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American Robin Migration Update: February 2, 1999

Today's Report Includes:

Robins in the News!
This year robins are overwintering in unusual numbers in many places in Canada and the US. There have even been stories about them in newspapers such as the Toronto Globe and Mail, the LaCrosse (Wisconsin) Tribune, the (Cedar Rapids, Iowa) Gazette, and the Minneapolis Star-Tribune. Journey North participants were among the many people who found a surprising number of robins in the dead of winter.

One of the saddest stories about the wintering robins was reported by the San Francisco Chronicle, which noted that large numbers were found frozen on the ground in the vicinity of fruit trees. People thought at first that the robins had become fatally drunk on fermented berries, but their bodies were examined and researchers found that they had died from nitrite poisoning. People are still trying to discover the source of the nitrites.

Getting a Taste of Robin Food

Cedar Waxwing eating mountain ash berries

Robins often join Cedar Waxwingflocks in winter. (Photo by Tom Mangelson in Landscaping for Wildlife)

Fortunately, most of the robins seem to be doing very well. On December 28, Barbara Page's McKeesport Area Homeschoolers?s 6th grade was surprised ?to see a flock of very quiet robins roosting in a Tulip tree while hiking in the Forbes State Forest,? in PA (39.88, -79.48). And they found out exactly what robin food tastes like! ?The ground at that time was unfrozen with no snow cover. There were many wild rose bushes in the area, covered with hips. I tasted some and they were delicious.?

People observed robins eating hackberries, mountain ash berries, and other fruits. For more information about wintering robins and how you might help them, check out Journey North's

Never Too Late to Migrate
Robins that stayed north through December and early January were still able to migrate south when conditions became too harsh. Texas birders reported on the national BirdChat that they were seeing robins still moving south in January. Rosemary Smith of Guthrie, Oklahoma, saw an unusual and exciting sight on January 11, 1999: ?Beginning at daybreak this morning thousands and thousands of robins are flying southwest over our property. We have never observed such a large migration of robins.?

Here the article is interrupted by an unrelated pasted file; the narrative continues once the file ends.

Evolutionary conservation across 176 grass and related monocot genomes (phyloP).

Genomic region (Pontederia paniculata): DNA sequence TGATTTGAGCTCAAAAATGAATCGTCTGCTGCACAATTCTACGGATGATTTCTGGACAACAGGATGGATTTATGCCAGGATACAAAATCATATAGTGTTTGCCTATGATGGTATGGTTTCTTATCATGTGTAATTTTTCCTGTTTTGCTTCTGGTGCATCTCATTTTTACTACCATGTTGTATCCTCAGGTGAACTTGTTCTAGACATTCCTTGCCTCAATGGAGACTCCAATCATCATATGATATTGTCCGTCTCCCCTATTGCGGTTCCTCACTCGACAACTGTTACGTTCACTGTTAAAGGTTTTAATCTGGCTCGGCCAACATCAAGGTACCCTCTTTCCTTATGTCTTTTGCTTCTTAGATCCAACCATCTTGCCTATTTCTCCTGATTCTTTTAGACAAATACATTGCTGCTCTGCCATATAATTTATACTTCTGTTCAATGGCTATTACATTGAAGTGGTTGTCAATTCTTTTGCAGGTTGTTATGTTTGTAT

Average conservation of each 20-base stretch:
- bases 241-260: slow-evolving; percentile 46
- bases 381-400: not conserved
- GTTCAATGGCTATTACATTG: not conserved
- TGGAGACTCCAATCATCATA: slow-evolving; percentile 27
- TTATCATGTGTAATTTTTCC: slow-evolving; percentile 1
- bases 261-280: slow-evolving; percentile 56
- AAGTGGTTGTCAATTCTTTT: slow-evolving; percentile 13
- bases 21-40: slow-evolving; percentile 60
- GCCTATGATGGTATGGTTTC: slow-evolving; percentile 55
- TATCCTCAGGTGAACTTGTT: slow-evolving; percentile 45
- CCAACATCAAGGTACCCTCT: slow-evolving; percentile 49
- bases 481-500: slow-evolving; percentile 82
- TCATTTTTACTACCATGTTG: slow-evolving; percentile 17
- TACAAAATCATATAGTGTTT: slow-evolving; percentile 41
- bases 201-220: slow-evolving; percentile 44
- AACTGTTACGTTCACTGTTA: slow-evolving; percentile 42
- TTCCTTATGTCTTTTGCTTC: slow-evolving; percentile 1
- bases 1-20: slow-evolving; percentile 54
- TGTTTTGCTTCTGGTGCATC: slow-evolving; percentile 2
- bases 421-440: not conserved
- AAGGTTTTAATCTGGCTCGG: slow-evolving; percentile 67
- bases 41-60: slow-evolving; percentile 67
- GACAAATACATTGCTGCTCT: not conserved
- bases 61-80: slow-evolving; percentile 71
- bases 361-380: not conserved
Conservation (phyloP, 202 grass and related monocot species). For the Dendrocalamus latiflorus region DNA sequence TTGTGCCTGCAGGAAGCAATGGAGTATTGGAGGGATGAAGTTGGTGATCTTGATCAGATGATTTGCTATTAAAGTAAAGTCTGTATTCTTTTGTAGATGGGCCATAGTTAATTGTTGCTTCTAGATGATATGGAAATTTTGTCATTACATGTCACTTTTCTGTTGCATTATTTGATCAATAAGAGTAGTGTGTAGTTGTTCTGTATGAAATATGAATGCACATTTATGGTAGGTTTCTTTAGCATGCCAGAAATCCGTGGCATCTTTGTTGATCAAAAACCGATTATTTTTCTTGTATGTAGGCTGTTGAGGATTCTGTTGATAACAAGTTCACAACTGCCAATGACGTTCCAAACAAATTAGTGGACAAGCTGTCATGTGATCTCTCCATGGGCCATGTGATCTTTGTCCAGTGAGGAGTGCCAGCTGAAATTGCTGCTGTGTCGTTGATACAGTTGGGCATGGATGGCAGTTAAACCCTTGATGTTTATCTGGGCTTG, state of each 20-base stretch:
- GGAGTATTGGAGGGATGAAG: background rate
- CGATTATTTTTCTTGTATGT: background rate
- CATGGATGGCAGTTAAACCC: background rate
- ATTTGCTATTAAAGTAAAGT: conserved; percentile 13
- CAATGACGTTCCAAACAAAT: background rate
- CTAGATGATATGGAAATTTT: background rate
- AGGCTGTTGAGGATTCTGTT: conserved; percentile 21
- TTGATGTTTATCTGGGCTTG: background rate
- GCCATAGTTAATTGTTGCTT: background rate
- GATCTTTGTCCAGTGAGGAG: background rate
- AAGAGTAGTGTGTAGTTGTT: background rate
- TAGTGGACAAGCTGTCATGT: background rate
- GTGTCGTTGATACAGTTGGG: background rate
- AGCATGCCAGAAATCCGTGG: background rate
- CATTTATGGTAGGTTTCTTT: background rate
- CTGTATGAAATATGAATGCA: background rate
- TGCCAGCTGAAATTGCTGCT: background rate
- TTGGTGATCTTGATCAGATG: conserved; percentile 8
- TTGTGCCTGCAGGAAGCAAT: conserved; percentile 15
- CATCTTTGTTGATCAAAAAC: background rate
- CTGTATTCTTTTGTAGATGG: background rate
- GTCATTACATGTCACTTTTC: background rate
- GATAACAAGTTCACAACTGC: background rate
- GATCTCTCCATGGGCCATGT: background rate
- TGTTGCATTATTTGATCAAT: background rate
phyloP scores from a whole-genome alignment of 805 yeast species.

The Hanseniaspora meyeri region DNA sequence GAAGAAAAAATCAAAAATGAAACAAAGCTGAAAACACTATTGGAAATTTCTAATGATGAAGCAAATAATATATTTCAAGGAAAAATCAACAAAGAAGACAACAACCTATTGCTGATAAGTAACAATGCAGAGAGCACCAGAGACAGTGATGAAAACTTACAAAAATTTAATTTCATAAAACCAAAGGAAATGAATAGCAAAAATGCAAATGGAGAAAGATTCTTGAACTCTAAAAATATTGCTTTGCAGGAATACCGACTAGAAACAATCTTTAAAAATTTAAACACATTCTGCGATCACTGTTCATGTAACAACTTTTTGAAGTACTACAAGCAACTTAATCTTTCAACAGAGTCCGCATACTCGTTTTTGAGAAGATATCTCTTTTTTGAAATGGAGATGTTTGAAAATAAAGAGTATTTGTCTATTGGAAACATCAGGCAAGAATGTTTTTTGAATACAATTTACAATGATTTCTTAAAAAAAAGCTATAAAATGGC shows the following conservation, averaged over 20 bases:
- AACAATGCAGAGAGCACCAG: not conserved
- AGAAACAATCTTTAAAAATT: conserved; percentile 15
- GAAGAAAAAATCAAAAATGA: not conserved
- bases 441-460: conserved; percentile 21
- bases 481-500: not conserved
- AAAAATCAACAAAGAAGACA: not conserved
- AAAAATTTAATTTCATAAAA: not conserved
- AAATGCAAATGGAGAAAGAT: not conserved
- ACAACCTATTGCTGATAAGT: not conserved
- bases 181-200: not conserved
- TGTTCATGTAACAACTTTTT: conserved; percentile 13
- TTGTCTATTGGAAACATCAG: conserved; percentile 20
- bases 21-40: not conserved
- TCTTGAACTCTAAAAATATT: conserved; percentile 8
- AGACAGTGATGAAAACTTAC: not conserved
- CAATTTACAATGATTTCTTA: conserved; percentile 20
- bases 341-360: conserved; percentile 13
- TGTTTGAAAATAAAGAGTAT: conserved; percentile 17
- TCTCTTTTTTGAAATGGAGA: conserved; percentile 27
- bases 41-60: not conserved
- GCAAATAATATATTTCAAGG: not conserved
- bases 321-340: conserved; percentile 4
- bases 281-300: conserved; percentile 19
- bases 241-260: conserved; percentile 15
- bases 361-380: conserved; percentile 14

People all over have been speculating why this year was so different. Suzanne Jones in Dimondale, MI (42.64, -84.65) wrote to us on January 16, 1999, ?We are under 2 plus feet of snow. We were watching two pair of bluebirds in the rose bushes and saw 8 robins in the driveway. We have never had robins in this area this time of year. Why did they not migrate?"

That set us to wondering, too. What factors might have been important?

Challenge Question #1. What factors contributed to robins staying so far north this winter? What do you think was the most important factor?

How to Respond to Today's Challenge Question
1. Address an e-mail message to:
2. In the Subject Line of your message write: Challenge Question #1
3. In the body of your message, answer the question

The Next Robin Migration Update Will be Posted on February 16, 1999

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